The “I don’t want it anymore” scenario is probably the hardest to deal with, but depending on the circumstances is sometimes predictable, so a reallocation of resources can mitigate the loss that results.
Gold Plating is a matter of diligence of communicating and enforcing the processes. This is an expansive topic in itself- a future blog post will cover some of the tools and best practices for enforcing processes, but in this case- reminding the perpetrator why it’s important to exclude features that are ‘off the range’. Depending on the culture of the company it will determine how gentle this reminder is, but I caution against lowering the boom for this- remember- it’s a safe assumption this person was operating in good faith – to better the product or enhance the UX.
Here are some of the tools for dealing with what in my experience are the most common forms of scope creep- which is the expectation to deliver additional features without a change in the deliverable date, or change to budget.
Exercising diligence in the process surrounding a feature change will not only ensure the proper updates to the Requirements and scope document are completed, but send a tacit message to the client that the work involved represents no small effort (You probably wouldn’t be going to the trouble of massive updates if it’s a small tweak). They might have it in their head that their change will be minimal effort involved. Performing an AOM at the outset on the work will determine if this is the case, and if it’s not, and you have a good case that it’s chargeable (Change of requirements as opposed to progressive elaboration), then you need to update documentation including a Change Request (Or the equivalent at your organization) that includes new deliverable dates and costs involved.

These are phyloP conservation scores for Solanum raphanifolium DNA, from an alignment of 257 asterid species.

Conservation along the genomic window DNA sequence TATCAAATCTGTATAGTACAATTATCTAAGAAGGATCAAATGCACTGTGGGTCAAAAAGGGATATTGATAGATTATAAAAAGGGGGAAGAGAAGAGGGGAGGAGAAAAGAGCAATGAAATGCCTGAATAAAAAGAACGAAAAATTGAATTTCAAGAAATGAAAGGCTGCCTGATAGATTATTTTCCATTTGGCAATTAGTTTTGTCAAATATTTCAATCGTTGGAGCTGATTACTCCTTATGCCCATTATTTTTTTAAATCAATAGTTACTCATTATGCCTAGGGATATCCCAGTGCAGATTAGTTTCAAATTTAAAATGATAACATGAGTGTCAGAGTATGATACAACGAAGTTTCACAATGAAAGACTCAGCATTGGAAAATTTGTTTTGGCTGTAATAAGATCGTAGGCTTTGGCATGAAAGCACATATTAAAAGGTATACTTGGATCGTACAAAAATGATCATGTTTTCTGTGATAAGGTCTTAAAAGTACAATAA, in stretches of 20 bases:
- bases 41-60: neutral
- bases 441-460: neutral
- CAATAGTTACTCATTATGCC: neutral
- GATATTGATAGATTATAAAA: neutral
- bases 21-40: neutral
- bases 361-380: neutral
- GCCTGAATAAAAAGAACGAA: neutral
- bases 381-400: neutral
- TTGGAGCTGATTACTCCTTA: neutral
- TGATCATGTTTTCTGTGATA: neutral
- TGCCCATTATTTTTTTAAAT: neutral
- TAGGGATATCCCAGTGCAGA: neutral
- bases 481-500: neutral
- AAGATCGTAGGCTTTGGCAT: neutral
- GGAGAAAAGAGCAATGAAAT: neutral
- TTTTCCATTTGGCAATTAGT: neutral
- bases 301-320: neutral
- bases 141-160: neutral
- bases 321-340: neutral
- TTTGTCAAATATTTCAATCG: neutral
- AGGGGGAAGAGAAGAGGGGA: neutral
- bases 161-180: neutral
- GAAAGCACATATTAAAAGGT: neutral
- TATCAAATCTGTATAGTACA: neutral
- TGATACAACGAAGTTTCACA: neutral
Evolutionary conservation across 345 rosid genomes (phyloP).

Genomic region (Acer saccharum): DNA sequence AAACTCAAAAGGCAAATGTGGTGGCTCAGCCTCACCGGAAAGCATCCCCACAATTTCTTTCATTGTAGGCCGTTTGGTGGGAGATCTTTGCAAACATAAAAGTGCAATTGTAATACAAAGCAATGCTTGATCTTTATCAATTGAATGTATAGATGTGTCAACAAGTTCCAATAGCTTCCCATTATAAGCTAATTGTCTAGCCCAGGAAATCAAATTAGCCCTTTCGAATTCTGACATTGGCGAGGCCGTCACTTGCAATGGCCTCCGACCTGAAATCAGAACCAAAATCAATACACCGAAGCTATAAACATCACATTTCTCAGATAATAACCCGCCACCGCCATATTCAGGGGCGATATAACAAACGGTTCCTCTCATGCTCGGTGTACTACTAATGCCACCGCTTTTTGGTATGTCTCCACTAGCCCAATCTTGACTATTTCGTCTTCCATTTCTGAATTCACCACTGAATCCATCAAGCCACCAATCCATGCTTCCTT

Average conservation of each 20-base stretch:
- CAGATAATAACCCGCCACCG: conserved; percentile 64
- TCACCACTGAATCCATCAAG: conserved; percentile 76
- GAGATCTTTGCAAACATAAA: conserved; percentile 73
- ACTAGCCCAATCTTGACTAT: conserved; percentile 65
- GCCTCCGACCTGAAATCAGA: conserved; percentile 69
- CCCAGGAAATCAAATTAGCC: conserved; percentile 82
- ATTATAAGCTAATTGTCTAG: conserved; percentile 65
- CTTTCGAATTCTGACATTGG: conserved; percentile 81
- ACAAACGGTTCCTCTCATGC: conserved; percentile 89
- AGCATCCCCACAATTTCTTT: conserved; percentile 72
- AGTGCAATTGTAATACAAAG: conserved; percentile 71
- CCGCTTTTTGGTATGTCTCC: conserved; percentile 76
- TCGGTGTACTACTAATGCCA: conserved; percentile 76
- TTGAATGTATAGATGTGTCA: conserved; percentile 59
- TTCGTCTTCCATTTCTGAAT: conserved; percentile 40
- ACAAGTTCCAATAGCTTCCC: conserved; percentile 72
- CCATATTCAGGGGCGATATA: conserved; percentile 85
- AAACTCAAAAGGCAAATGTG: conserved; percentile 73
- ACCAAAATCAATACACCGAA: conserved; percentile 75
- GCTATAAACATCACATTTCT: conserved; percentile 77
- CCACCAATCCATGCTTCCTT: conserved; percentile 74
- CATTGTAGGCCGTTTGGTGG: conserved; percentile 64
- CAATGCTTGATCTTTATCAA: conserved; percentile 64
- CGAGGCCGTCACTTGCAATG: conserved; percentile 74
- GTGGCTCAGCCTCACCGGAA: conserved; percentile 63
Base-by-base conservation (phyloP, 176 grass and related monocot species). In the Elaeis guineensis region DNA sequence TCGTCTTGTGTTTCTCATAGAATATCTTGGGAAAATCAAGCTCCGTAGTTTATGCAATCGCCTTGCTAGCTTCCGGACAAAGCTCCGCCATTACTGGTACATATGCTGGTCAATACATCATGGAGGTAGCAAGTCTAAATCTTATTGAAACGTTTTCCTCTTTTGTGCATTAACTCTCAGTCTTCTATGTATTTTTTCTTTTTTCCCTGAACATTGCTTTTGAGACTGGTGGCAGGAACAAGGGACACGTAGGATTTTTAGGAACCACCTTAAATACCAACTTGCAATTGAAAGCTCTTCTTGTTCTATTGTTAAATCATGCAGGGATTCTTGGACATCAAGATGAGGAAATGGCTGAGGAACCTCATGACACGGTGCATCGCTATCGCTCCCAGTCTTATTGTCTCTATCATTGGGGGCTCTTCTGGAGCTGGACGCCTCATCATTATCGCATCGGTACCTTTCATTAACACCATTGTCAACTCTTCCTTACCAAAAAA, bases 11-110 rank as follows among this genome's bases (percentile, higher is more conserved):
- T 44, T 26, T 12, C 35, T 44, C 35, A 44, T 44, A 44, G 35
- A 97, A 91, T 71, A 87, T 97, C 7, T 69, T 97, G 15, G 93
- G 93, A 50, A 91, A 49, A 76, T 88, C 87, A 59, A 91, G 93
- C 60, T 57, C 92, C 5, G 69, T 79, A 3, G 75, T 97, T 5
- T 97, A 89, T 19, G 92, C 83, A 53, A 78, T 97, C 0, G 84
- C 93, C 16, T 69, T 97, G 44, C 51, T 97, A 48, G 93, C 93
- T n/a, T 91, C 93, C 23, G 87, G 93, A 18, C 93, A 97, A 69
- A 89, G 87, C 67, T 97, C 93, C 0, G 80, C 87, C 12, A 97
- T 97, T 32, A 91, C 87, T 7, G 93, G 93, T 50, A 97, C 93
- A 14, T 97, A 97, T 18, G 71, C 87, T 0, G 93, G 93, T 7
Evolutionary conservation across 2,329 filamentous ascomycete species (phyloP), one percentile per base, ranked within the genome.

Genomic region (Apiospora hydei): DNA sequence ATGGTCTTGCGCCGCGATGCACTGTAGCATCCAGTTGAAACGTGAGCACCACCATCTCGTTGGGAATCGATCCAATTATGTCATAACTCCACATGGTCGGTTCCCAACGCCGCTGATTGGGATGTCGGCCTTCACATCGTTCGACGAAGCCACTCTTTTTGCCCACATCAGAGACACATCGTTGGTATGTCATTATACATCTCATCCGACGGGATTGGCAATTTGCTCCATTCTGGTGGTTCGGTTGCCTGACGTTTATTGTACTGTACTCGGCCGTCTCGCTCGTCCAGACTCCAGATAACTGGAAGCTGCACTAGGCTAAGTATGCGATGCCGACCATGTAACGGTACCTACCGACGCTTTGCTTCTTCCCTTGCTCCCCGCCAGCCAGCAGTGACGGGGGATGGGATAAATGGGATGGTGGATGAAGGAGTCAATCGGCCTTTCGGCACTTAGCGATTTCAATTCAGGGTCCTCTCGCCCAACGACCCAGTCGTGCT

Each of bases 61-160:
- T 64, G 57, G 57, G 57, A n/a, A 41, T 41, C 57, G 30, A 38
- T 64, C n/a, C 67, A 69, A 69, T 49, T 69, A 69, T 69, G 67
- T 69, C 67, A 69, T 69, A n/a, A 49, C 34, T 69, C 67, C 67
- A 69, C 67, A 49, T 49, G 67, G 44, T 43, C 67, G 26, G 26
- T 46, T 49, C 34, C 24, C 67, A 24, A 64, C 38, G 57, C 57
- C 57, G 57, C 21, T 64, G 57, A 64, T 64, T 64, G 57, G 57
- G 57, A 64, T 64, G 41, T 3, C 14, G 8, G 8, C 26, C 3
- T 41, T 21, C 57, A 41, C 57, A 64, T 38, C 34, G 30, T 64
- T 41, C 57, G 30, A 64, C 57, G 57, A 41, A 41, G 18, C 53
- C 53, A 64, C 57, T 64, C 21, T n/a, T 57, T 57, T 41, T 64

If there’s a hard date or hard budget everyone needs to work inside- It doesn’t necessarily mean catastrophe! Reassessment of the Minimal Viable Product (MVP) can mean that the new features get included at the cost of previously planned features that are less valuable by comparison. This swap out is a simple and creative solution that I’ve found is elusive to more junior project managers. It allows everyone to win!
If no features of the MVP can be substituted and all features must be present, including the newly articulated scope, perhaps a second round should be discussed. This is also referred to a Rolling release, and it’s where Round 1 of takes place as scheduled with limited functionality, and subsequently a second round occurs where additional features are released, perhaps to complete the product UX and make the product whole.
Sometimes at product launches you’ll see a beta version being released with great fanfare- with a full version being available a number of weeks or months after- this could be because the public and celebrated product launch was scheduled, and then scope changed to preclude a full completion by the launch date resulting in a rolling feature release.
In closing, Scope creep has a bad reputation, but is it truly deserved? Sure there’s risk it opens up for rancor, but a practiced Project Management hand can swiftly move things from acrimonious to harmonious (Good God that’s a cheesy way to put it) using stakeholder management techniques of never saying “No”, but pushing back on unreasonable requests.
And of course, this is all incredibly relevant in Agile where Progressive Elaboration is one of the trademarks of the Agile Development Model- build, review, assess, requirements. But the prioritization comes in the form of backlog grooming, but that issue again is a matter for a future blog post.